Determine nursing home characteristics related to adherence to use of a hip protector (HP) to prevent fracture; also describe adherence and related resident characteristics.
A multi-center, randomized controlled trial of a HP in which adherence to wearing the HP was monitored by research staff three times a week for up to 21 months; data were collected by interviews and chart review.
Thirty-five nursing homes in Boston, St. Louis, and Baltimore.
A total of 797 eligible residents, 633 (79%) of whom passed the run-in period, 397 (63%) of whom remained in the study until the end of follow-up.
Residents wore a single HP on their right or left side.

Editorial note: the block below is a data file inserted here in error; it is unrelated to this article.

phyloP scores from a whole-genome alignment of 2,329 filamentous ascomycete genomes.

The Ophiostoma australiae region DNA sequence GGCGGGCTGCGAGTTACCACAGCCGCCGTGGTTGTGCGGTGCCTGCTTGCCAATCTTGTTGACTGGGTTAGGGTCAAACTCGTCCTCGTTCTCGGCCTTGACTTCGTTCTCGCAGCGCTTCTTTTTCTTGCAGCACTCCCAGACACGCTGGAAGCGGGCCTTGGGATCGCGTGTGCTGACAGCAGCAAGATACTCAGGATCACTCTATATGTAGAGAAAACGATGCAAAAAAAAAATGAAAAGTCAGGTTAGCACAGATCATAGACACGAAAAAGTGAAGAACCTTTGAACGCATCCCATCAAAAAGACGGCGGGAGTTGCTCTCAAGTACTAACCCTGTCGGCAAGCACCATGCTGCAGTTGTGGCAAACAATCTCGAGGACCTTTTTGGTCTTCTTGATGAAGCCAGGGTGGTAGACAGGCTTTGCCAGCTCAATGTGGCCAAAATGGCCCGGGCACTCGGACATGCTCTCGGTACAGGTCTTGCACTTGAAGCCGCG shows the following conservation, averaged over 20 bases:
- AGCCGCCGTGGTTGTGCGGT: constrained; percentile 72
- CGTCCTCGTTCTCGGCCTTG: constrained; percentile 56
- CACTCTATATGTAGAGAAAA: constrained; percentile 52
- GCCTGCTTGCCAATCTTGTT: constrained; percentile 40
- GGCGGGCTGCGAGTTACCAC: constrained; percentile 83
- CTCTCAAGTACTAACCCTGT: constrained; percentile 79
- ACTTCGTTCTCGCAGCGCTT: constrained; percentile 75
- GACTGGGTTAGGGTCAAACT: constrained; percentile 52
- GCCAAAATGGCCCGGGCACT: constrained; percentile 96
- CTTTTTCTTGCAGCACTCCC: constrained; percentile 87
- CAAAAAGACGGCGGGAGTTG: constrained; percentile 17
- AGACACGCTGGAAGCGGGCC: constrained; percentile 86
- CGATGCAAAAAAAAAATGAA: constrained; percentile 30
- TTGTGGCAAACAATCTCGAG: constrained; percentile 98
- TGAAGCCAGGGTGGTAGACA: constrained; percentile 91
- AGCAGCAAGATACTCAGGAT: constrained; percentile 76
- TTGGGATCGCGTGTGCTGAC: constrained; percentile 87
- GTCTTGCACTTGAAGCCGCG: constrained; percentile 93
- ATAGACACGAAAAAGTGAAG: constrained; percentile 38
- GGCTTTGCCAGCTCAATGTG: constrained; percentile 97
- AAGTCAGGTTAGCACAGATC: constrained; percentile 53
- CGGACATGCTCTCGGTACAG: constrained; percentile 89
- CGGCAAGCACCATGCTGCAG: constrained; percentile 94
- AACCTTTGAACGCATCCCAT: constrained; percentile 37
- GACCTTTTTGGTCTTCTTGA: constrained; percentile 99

In addition to regular monitoring of adherence, data were collected regarding facility characteristics, staffing, policies and procedures, perception of HPs and related experience, and research staff ratings of environmental and overall quality; and also resident demographic characteristics, and function, health, and psychosocial status.
Facility characteristics related to more adherence were not being chain-affiliated; less Medicaid case-mix; fewer residents wearing HPs; more paraprofessional staff training; more rotating workers; and having administrators who were less involved in meetings.
Efforts to increase adherence to the use of HPs should focus on facilities with more Medicaid case-mix to reduce disparities in care, and those that have less of a culture of training. Staff may need support to increase adherence, and when adherence cannot be maintained, HP use should be targeted to those who remain adherent.